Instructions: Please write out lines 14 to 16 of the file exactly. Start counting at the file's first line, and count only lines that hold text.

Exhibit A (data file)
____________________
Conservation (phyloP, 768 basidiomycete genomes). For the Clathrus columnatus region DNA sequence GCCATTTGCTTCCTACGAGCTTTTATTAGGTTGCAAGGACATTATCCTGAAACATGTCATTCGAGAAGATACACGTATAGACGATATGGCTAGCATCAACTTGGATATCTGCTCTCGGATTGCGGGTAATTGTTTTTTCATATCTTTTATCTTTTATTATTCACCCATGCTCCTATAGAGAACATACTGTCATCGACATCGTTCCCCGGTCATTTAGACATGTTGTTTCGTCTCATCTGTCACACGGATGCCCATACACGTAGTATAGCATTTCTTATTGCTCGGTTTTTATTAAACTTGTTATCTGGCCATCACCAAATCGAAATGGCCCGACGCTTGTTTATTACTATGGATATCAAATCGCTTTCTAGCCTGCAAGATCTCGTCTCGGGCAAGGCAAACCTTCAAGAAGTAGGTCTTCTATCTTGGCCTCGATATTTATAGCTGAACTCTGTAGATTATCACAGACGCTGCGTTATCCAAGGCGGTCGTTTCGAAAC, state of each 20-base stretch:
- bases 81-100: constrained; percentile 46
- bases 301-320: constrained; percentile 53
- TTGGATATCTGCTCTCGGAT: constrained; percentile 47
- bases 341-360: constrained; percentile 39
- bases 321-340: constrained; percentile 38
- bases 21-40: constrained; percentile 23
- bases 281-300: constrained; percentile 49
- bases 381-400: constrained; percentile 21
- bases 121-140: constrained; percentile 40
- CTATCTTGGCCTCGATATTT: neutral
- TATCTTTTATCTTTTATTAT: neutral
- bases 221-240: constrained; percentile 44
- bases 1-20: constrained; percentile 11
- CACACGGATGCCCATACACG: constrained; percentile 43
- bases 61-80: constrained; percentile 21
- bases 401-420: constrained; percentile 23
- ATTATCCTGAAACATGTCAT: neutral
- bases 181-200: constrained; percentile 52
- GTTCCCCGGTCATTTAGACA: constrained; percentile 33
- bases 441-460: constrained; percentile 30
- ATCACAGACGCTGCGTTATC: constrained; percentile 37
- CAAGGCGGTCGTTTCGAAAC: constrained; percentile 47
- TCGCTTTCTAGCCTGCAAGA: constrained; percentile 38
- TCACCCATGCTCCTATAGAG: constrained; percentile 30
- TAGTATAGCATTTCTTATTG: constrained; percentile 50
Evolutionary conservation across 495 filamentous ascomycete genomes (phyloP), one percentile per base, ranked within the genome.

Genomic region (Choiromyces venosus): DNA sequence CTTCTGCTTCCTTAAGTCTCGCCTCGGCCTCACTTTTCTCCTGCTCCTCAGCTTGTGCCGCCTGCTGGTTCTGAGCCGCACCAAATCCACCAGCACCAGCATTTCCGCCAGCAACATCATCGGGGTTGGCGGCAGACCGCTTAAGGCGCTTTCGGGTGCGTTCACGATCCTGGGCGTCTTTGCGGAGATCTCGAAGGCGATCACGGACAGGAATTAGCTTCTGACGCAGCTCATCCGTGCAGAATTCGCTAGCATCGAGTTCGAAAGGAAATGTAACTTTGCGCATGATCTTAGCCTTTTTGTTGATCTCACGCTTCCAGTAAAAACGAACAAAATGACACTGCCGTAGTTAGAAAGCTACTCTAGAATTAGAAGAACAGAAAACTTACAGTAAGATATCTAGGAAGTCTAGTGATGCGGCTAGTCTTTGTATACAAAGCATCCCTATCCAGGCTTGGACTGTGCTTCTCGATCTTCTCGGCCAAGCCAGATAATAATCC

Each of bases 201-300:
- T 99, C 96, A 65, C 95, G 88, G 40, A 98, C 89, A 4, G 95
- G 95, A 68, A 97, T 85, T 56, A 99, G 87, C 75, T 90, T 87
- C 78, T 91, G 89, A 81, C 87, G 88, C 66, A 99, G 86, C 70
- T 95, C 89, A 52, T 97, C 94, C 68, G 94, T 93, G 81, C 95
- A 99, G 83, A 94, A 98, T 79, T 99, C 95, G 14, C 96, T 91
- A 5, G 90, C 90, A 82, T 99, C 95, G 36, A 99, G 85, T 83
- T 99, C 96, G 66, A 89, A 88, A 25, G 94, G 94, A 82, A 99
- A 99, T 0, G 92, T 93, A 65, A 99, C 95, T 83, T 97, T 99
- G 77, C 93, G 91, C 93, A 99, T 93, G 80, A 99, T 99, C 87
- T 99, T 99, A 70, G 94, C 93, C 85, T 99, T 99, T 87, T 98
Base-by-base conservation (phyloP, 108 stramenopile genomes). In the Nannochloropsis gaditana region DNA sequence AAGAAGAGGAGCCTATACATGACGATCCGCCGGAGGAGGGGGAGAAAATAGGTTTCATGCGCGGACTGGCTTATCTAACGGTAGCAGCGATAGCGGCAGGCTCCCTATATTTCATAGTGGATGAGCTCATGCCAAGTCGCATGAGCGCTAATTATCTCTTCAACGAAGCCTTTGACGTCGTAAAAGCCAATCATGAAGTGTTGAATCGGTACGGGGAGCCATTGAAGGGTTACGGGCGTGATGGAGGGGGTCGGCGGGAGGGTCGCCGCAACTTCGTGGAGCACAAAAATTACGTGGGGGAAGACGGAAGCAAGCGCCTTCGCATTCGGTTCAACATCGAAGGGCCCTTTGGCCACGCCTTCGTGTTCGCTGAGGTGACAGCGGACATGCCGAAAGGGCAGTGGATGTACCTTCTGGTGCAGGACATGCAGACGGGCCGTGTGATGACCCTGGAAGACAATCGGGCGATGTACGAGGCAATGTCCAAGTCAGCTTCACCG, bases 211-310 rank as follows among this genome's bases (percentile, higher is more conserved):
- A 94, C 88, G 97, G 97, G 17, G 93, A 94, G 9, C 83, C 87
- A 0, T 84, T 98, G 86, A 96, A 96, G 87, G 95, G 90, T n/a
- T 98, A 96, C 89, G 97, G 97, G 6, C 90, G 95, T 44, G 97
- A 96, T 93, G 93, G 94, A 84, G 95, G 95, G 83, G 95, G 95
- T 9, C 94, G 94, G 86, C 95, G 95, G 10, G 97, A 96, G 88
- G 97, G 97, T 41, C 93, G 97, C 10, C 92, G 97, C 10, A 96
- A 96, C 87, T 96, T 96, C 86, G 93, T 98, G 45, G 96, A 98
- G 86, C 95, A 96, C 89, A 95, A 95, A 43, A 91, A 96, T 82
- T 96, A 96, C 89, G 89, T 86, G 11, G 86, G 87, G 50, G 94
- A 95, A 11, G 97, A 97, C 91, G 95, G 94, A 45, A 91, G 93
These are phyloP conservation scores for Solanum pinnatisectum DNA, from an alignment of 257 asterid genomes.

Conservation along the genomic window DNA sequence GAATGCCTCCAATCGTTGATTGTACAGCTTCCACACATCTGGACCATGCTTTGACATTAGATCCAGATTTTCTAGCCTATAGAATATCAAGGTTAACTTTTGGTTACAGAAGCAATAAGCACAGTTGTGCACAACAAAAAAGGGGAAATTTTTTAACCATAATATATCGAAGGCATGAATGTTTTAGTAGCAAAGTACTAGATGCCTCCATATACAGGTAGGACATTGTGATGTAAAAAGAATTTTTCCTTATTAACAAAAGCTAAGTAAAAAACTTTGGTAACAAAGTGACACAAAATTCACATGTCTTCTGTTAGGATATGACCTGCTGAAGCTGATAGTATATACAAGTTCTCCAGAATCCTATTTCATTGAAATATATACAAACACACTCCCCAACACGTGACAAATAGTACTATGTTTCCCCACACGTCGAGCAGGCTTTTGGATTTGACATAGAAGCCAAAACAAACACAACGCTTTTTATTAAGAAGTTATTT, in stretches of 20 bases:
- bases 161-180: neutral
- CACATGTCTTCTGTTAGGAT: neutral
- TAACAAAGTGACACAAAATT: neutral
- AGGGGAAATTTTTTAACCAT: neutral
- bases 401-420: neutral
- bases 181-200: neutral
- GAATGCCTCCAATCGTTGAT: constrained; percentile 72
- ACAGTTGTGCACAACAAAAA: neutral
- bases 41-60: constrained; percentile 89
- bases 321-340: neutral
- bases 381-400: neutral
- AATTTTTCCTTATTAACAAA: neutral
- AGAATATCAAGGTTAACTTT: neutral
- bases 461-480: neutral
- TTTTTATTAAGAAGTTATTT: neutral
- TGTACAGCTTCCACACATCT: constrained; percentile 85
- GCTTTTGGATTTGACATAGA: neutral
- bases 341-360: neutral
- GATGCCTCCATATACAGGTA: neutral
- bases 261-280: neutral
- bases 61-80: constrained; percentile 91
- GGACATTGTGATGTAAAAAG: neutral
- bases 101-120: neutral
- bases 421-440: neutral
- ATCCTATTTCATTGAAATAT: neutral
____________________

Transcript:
- bases 1-20: constrained; percentile 11
- CACACGGATGCCCATACACG: constrained; percentile 43
- bases 61-80: constrained; percentile 21